Would You Take Flyer on This?

Went to look at a company last week.  Decent business with $12MM in revenue in the personnel placement space – health care industry.  Problem is that the balance sheet is “upside down” – meaning that liabilities are greater than assets.  What happened?  The owner was cash rich and invested in Florida real estate and invested and so forth.  And we know how that story ended.

So here are the particuliars – about $600,000 in EBITDA, $2.2MM in AR, bank loan of $2.5MM, receivable from the owner of $1.5MM.  One could argue the conpany is worth 4X EBITDA or $2.4MM.  But revenue has been slightly down, a large piece of the business – almost half resides with one individual and in truth when one looks at EBITDA remember thats before interest.  In a company with poor working capital throughput – meaning the AR is slow to collect (ie hospitals) and personnel are paid weekly — then interest is an issue.

So for this company the interest should be deduected from EBITDA – so is cash flow really $400,000 whcih would be ($2MM loan @ 10% = $200,000 in interest such that $600,000 – $200,000 = $400,000).  And secondly the owner wants to stay on and I have to question his business acumen having blown $1.5MM on multiple FL properties.

So I think we will pass.

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4 Responses to Would You Take Flyer on This?

  1. Ken says:

    Donsrons –

    I stumbled across your blog this morning, read through every article, and subscribed with the hope you’d start to blog someday. Look at my fortune :)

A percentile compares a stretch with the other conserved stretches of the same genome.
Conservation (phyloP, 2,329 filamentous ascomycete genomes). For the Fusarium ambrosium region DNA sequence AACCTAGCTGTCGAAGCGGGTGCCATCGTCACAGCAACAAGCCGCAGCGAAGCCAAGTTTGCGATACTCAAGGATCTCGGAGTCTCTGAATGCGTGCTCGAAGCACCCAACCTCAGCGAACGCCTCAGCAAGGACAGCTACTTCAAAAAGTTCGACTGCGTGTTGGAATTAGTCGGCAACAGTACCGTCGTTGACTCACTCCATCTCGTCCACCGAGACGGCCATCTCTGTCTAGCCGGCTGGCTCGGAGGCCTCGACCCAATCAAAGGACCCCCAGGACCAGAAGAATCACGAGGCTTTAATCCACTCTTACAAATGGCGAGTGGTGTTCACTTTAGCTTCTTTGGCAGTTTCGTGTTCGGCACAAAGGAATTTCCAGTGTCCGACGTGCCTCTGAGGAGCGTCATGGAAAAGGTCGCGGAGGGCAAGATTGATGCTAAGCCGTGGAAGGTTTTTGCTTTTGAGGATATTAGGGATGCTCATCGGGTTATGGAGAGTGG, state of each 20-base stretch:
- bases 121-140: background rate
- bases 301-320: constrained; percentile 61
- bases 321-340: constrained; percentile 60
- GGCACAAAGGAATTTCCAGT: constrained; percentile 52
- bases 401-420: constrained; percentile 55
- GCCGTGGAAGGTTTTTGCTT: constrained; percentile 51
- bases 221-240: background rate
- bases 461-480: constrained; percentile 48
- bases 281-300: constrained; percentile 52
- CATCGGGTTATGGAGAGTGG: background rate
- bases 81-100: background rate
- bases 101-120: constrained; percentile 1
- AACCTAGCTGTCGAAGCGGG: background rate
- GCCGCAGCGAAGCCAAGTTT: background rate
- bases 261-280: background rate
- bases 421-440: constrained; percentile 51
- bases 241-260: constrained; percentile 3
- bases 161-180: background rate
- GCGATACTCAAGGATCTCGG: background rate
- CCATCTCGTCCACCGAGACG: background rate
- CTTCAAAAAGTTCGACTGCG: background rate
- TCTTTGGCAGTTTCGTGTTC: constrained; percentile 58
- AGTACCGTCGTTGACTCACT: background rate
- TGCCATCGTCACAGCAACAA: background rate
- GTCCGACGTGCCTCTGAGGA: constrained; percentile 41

While admittedly I have no experience acquiring companies, your last sentence sounds like the deal breaker. During your diligence process, how do you evaluate leadership and the talent within the company? How much weight do you give these factors in relation to the financial picture?

    Look forward to reading more.

    Ken

    • donsrons says:

      Ken,
      Talent holds as much weight as the financial factors. If you buy a business and there are key people that you must rely on then thats speaks for itself. If you buy a business and most of the talent resides with the seller and he he set to retire – and you are unfamiliar with the business – that is a problem. What we have done is make sure that the sellers or key individuals have been locked into the company. Bottom line is that you cannot lose key people and these people must be able to operate the business in the absence of the owner – a tall order as most small business owners are control freaks. Hence, talant is just as important as the financial picture.

  2. Supermoves says:

    God, this blog might be the best peice of reading on the Internet. Thanks in advance for making me spend hours reading and replying :-)

    Putting aside the numbers for a moment, with all the business opportunities available, I’m not sure that a personnel placement firm is a smart choice in an ailing economy. Though healthcare is still a growing sector, signs are not yet pointing to any recovery. If you were going to “take a flyer” on a company like this, I think you’d be better off to wait for the upswing in the economy to start.

    Plus, so much in the recruiting space is based on talent that you wouldnt want to take on a venture like this without some experience in the space (at least I wouldn’t).

    • donsrons says:

      Gee – thats the nicest thing anyone has said to be all day – I mean week – or is it the whole month. But in all seriousness – you actually get the point of the blog – down and dirty – real insights – non esoteric.

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